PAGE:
Photo by Brett Nachtigall/Fall River County Herald-Star
Workers are currently building a new egress system for the State Home’s Building Two that will serve a vital function to the building’s new apartments while also bringing back one of the building’s original architectural features. The project is slated to be completed by the end of May.
By Brett Nachtigall
HOT SPRINGS – On Jan. 13, 2016, residents of the South Dakota State Veterans Home in Hot Springs moved into the new 144,000 square foot Michael J. Fitzmaurice Building. The transition of ‘the old into the new’ wasn’t the only thing that transitioned at the time, according to Tom Inman, Physical Plant Manager II of the State Home.
“The operation of the facility also transitioned to accommodate culture change,” Inman said. “Culture change is a philosophy that seeks to move nursing homes from the restrictive institutions of the past to a vibrant community of older adults. The focus of culture change is to reinvent the nursing home so that the dependency and deterioration that seems almost inevitable after admission is replaced by resident growth, creativity and a vastly improved quality of life.”
The State Home operates on a combination of funding from the State, the Veterans Administration and resident rents. It offers Independent Living, Nursing Care and Special Care for Dementia. There are also onsite medical services in family medicine, psychology and psychiatry, pharmaceutical services, physical therapy and rehabilitative services, social services, financial and cashier services, barber, post office and transportation to offsite medical appointments. Each room is furnished with a bed, chair, TV, nightstand and armoire. Bedding and personal laundry services, family style meals and a home-like living environment.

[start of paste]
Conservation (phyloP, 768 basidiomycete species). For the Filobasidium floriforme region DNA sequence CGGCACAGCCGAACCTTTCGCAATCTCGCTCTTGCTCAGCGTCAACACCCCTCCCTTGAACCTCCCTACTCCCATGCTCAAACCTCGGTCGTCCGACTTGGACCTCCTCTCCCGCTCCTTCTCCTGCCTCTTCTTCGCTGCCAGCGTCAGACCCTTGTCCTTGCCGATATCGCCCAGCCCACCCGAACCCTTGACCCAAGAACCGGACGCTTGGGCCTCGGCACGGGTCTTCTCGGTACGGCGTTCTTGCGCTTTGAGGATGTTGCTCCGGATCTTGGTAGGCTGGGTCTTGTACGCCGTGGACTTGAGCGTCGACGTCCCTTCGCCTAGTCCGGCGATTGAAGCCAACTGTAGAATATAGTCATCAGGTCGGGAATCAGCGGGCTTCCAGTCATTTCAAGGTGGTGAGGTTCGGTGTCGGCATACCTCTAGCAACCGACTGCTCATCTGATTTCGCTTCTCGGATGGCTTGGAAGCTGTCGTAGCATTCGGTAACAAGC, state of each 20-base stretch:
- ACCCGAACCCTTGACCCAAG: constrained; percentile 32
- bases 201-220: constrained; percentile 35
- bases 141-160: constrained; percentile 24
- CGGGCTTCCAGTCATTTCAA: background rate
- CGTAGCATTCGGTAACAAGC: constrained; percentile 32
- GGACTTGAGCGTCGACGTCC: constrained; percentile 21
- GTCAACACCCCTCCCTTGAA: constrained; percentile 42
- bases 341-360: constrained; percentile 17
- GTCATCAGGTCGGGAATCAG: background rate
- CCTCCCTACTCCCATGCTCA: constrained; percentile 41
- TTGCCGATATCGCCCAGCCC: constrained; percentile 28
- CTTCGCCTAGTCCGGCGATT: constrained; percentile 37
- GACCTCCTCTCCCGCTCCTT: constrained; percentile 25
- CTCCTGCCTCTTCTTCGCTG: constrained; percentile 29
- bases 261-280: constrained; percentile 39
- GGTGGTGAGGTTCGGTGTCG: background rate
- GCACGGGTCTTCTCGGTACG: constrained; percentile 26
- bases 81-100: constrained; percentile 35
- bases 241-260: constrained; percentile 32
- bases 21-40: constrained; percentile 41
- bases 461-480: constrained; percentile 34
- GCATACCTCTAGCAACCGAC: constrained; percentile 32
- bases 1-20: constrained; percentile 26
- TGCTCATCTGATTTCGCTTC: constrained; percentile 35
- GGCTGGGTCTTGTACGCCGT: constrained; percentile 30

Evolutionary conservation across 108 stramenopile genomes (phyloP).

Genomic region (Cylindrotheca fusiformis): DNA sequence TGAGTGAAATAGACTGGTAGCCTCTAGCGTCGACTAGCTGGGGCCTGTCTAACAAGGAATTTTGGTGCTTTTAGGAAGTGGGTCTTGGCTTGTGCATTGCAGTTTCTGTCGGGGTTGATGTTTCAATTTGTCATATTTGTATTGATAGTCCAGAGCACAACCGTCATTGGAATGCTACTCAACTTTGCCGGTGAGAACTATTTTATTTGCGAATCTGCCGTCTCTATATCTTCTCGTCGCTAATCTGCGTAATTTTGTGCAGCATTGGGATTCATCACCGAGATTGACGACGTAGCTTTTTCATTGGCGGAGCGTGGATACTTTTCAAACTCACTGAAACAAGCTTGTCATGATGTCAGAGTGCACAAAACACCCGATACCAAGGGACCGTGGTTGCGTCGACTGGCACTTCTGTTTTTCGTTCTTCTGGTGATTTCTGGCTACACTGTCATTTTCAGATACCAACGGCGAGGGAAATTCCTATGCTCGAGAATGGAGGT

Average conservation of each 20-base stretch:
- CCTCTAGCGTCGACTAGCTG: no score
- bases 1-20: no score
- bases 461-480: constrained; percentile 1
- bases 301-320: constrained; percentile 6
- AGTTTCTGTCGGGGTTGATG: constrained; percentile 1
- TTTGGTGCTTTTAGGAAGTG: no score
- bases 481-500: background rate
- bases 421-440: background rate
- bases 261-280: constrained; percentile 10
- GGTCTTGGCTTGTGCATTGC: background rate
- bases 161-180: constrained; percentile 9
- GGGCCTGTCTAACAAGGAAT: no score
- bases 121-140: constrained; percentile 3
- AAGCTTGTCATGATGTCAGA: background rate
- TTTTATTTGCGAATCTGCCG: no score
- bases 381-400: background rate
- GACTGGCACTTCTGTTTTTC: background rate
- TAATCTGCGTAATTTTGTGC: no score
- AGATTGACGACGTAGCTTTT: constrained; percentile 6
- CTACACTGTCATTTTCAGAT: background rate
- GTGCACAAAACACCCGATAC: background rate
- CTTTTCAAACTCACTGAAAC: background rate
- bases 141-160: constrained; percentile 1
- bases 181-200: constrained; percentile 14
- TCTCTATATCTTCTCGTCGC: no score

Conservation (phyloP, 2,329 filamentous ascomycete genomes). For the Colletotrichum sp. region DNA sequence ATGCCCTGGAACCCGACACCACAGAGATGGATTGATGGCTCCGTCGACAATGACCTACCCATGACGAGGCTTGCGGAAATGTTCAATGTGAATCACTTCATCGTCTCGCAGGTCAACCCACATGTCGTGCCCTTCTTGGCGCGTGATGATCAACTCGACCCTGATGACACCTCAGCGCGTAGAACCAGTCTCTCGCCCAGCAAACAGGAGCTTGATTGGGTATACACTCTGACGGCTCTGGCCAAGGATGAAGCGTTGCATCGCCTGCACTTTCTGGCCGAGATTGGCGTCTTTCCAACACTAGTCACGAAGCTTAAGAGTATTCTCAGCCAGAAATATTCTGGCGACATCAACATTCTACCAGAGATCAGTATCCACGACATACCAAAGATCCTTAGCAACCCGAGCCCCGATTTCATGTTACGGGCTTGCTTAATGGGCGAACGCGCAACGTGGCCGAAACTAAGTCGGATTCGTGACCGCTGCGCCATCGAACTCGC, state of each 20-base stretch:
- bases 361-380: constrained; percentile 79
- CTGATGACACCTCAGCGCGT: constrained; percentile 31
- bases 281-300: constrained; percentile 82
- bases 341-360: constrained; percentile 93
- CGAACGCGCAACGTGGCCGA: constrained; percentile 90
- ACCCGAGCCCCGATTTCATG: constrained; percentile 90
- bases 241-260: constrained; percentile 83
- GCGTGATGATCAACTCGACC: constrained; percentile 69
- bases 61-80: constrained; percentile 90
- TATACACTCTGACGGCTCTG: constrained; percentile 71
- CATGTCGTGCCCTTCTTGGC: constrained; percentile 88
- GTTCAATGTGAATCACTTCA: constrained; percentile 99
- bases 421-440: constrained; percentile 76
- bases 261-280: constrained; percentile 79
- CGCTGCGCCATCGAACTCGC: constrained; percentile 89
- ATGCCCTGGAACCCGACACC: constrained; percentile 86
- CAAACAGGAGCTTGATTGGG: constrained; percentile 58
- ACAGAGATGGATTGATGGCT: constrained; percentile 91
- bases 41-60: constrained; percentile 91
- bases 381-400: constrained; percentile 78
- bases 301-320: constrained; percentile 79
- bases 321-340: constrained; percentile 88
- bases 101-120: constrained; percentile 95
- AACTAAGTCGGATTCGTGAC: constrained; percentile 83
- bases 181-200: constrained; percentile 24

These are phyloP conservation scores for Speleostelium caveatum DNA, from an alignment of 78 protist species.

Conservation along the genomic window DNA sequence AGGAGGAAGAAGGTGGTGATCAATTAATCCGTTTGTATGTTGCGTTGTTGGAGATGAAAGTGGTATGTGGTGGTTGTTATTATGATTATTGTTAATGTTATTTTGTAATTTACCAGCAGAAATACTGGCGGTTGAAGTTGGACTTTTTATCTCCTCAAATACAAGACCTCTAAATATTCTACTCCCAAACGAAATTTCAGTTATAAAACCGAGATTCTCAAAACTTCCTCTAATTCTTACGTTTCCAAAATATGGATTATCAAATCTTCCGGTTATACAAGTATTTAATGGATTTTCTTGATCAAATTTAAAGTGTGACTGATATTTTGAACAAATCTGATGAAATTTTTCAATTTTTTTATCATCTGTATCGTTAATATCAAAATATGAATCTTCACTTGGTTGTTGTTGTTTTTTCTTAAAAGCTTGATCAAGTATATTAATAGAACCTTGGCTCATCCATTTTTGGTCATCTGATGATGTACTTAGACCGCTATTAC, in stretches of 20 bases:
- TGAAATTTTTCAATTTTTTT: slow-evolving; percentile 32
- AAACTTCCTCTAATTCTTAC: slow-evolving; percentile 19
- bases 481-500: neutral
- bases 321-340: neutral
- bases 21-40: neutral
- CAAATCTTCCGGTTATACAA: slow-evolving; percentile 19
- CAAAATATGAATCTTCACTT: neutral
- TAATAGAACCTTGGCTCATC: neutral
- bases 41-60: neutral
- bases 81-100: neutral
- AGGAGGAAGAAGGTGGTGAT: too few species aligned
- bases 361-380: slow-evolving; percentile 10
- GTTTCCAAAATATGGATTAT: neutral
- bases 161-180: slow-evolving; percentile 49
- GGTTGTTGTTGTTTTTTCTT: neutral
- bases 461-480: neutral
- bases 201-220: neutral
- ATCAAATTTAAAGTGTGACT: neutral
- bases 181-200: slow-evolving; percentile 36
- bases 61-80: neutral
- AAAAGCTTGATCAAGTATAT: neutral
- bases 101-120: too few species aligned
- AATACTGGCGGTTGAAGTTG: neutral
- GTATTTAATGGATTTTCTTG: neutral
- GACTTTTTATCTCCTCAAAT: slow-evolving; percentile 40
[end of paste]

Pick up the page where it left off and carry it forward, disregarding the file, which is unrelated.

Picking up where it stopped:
But in addition to now having a state-of-the-art facility and being on the cutting-edge of quality residential and medical services, the State of South Dakota has also shown a commitment to not only preserving the past but also keeping it functional.
Since 1889, the identity of the State Veterans Home – and in many ways the town of Hot Springs as well – has been a four-story sandstone building known today as Building Two, or also the Joe S. Kern Building. The building cornerstone was laid on Nov. 5, 1889, and thus its believed by some that this building was the first-ever building owned by the State of South Dakota after earning its statehood on Nov. 2, 1889.
To make room for the new Michael J. Fitzmaurice Building that was completed in 2016, two other structures were torn down, but Building Two remains the jewel of the 198-acre campus, Inman said.
He added, that although many improvements have been done to the building over its 130-year history, the last 10 years have been the most beneficial in keeping the historic building viable for many more years to come.
Some of the improvements done in the last decade that total approximately $3.8 million include reroofing and installing a new gutter system, fire sprinkler system throughout, energy efficient thermal pane windows, replace electrical panels and wiring, replace plumbing for sewer and water, install new elevator, LED lighting throughout, 10 staff apartments, four overnight rooms, three state and federal offices, an expanded kitchen and most recently a new HVAC system to replace the old steam furnace system.